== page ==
Supreme Court Reigns in Civil Forfeitures

Supreme Court Reigns in Civil Forfeitures

Supreme Court Reigns in Civil ForfeituresIn a unanimous Supreme Court opinion, the nine Justices ruled in February 2019 that the US Constitution’s Eighth Amendment ban on excessive fines applied to the 50 states. The case before the Court was on appeal from the Indiana Supreme Court which has ruled that the government could seize a defendant’s $40,000 Land Rover even though the defendant was charged with selling one percent that amount – $400 of heroin.

Justice Ruth Bader Ginsburg wrote the unanimous opinion.

The underlying case

The defendant in the Indiana case pled guilty to the drug charge but was not required to spend time in jail. Law enforcement had seized the Land Rover because the defendant was using the vehicle when he was stopped. The defendant had purchased the vehicle with life insurance proceeds he received when his father passed away.

A lower court judge had ruled that the since the maximum fine that could have been imposed for his offense was $10,000, that a $40,000 was not proportionate to the offense. According to the New York Times, the defendant was ordered to pay $1,200 in fines, one year of house arrest, and five-years’ probation. The Indiana high court reversed the decision by ruling that the Constitution’s 8th Amendment did not apply to the states.

Why the Justices ruled the way they did

Justice Ginsburg, as the New York Times reported, wrote: “For good reason, the protection against excessive fines has been a constant shield throughout Anglo-American history: Exorbitant tolls undermine other constitutional liberties. Excessive fines can be used, for example, to retaliate against or chill the speech of political enemies.” Justice Ginsburg also wrote that even when there wasn’t a political motive, “fines may be employed ‘in a measure out of accord with the penal goals of retribution and deterrence,’ for ‘fines are a source of revenue,’ while other forms of punishment ‘cost a state money.’”

The Court applied the due process clause of the 14th Amendment in making its ruling. Justice Thomas would have applied other parts of the 14th Amendment in reaching the same result.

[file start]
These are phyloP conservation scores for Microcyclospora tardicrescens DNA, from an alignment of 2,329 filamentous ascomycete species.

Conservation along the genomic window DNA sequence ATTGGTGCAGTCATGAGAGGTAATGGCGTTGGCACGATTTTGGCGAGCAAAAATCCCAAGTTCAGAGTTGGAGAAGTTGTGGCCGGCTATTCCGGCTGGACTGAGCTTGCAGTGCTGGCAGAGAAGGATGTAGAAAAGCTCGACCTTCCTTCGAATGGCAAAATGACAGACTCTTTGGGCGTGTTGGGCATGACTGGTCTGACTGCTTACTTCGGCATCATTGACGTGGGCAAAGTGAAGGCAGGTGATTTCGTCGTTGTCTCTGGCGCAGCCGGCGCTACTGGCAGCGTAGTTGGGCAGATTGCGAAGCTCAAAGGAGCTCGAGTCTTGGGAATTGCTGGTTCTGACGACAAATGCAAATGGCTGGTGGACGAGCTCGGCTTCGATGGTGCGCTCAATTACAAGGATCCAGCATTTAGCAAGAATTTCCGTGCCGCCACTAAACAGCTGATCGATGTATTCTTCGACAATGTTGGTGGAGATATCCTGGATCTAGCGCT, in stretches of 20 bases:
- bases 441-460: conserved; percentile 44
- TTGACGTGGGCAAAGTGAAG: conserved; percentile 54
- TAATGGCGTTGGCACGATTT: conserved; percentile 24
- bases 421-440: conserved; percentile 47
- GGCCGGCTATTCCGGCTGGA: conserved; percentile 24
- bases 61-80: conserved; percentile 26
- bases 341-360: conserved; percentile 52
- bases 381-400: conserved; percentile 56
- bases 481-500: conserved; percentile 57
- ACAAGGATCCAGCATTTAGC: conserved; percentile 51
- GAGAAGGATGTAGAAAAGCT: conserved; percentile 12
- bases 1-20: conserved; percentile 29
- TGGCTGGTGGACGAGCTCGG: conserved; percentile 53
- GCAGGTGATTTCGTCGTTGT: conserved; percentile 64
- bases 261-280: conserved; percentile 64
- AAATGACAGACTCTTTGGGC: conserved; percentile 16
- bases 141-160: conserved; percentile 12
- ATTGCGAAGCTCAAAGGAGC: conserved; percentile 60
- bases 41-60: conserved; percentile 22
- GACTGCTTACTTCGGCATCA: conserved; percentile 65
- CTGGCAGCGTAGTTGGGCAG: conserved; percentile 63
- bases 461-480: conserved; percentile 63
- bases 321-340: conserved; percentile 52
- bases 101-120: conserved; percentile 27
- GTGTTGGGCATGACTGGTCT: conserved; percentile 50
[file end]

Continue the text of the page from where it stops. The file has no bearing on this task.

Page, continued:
The ruling does not mean that the defendant will get his vehicle back. Instead, the ruling means that the lower court will need to decide again whether the forfeiture was “excessive.”

Asset forfeiture is a violation of your rights

Asset forfeitures have long been used by law enforcement to possess homes, cars, and other assets if they were involved in a criminal offense. Civil forfeitures have been opposed by lawmakers on both sides of the aisle, alike. The Washington Post, one of many publications to report on the Supreme Court ruling, stated that civil forfeitures have increased dramatically in recent decades.

The funds raised from selling the seized items usually go directly to the agency that seized the property – raising the concern that forfeitures were being used to raise revenue when other sources should be used.

At the Law Offices of Adrian H. Altshuler, our criminal defense lawyers advocate for anyone charged with a crime. We assert all your rights to help you win a dismissal of the charges, a fair plea bargain, or an acquittal. Our criminal defense lawyers in Franklin, Columbia or Brentwood are ready to help you get justice. Please call 615-412-1121 or fill out the contact form to schedule a free appointment.

 

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